• Identify changes in the local and global environment.
  • Provide reasons for their observations, views and judgements regarding places and environments.

 Geography/Practical

  •  Draw sketch maps and plans using agreed symbols for a key.
  • Locate geographical features on a map or atlas using symbols shown in a key.
  • Observe, measure and record the human and physical features in the local area responding to a range of geographical questions.
  • Use technical and geological vocabulary to describe geographical processes.
  • Locate appropriate information, needed for a task, from a source material.
  • Use the eight points of a compass to describe the location of a country or geographical feature.
  • Locate and explain the significance of the Northern and Southern hemispheres and the Arctic and Antarctic Circles.
  • Analyse data which they have collected from first hand observations and experiences, identifying any patterns.
  • Compare and contrast aerial photographs and plan perspectives explaining their similarities and differences.

  History

  •  Describe how their own lives are similar or different to children living in past times.
  • Use appropriate historical vocabulary to describe key features of a time period.
  • Show developing understanding of chronology by beginning to realise that the past can be divided into different periods of time.
  • Explain how a significant figure of a period influenced change.
  • Describe how national changes affected their locality.
  • Describe some of the main changes in Britain, resulting from an event (e.g. an invasion or war).
  • Express an opinion on whether a person or event had a positive or negative impact on life in Britain.
  • Suggest useful research questions.
  • Use labelled diagrams, recounts, stories, diaries and pictures to illustrate understanding about historical events and famous people.
  • Choose the most important source material for a task, showing awareness of a range of sources.

 Music

  •  Recognise changes in the music, using words like ‘pitch’ (high/low), ‘timbre’ (sound quality), ‘dynamics’ (loud or soft) and ‘tempo’ (fast or slow).
  • Use standard and invented symbols to represent sounds.
  • Use relevant musical vocabulary (e.g. pitch, rhythm, pulse and tempo) when talking about the elements of music within a piece.
  • Perform own part with increased control or accuracy when singing or playing both tuned and untuned instruments.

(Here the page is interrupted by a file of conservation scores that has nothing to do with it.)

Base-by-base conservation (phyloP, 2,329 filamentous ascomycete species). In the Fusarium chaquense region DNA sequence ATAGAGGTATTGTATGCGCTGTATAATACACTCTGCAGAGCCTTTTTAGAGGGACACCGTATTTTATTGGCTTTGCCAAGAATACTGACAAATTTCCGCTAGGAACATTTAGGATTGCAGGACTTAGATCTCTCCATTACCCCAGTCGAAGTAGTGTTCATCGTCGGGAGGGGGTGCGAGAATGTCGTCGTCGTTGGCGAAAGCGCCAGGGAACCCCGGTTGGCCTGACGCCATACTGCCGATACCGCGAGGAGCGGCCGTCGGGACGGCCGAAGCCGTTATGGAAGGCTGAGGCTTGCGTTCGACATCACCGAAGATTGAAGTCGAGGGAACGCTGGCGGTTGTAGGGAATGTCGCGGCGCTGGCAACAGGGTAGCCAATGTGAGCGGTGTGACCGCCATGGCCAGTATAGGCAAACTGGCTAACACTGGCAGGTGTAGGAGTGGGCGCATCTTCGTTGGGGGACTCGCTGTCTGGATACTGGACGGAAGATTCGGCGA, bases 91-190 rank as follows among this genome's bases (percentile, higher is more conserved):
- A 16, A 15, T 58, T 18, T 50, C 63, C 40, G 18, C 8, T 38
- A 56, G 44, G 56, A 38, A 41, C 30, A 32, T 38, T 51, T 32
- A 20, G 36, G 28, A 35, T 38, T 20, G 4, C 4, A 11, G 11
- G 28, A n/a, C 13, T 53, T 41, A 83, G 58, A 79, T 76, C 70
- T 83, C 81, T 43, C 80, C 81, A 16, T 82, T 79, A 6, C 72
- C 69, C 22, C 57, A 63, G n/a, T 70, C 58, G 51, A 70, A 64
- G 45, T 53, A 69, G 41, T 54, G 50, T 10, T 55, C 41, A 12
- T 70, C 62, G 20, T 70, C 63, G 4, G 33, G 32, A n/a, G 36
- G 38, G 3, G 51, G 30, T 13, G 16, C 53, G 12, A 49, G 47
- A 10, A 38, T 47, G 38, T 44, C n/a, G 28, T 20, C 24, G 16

• Sing songs confidently both solo and in groups.
  • Create and repeat extended rhythmic patterns, vocally or by using clapping.
  • Use written symbols both standard and invented to represent sounds.
  • Compare and contrast two pieces of music on the same theme.
  • Listen to music from different periods in history.

 P.E

  •  Create their own games, adapting rules and displaying knowledge of warm up and cool downs.
  • Keep control of ball-based equipment (e.g. a hockey stick), working effectively as part of a team.
  • Choose tactics/a suitable strategy to cause problems for the opposition.
  • Compare, develop and adapt movements and motifs to create movement patterns.
  • Demonstrate a range of throwing techniques, using accuracy and power and perform a range of jumps, sometimes with run ups.
  • Vary height and speed in a sequence of gymnastic movements.
  • Work effectively as part of a team to safely navigate to familiar places, solving problems and evaluating their performance.
  • Create/perform a sequence of movements, showing good balance/body tone.
  • Recognise their strengths in PE, identifying areas for improvement.
  • Move in and around water confidently and competently, exploring ways of swimming above and below the water.

  PSHE

  •  Make positive comments about themselves and others.
  • Listen actively and show empathy.
  • Present their views and opinions with some explanation, beginning to formulate questions.
  • Explain which foods contribute towards a healthy lifestyle and the benefits of a balanced diet.
  • Recognise that bacteria and viruses can be harmful and explain how simple routines can help stop their spread.
  • Identify different types of relationship (e.g. marriage or friendships) and show ways to maintain good relationships (e.g. listening, supporting, caring).
  • Judge what kind of contact is acceptable and how to respond.
  • Describe ways of resisting negative peer pressure around issues, such as bullying, which affect their health and well-being.
  • Recognise ways in which a relationship can be unhealthy and who they can talk to if they need support.
  • Describe situations that they find stressful and explain some ways that they can make these better, through positive thinking and talking them through with
    others.
  • Work collaboratively towards shared goals.
  • Describe what bullying is and what to do if they are feeling bullied.
  • Demonstrate sensitivity and understanding of people with different values, customs and cultures.
  • Explain the school rules and basic emergency procedures.
  • Ask and answer questions, giving a view on a local (or world) issue.
  • Describe different ways people earn and manage money and their personal finances, including how to budget.
  • Describe how ‘family’ can mean different things to different people.
  • Recognise things they are good at and identify simple goals.
  • Respond to the need for positive affirmation for self and others.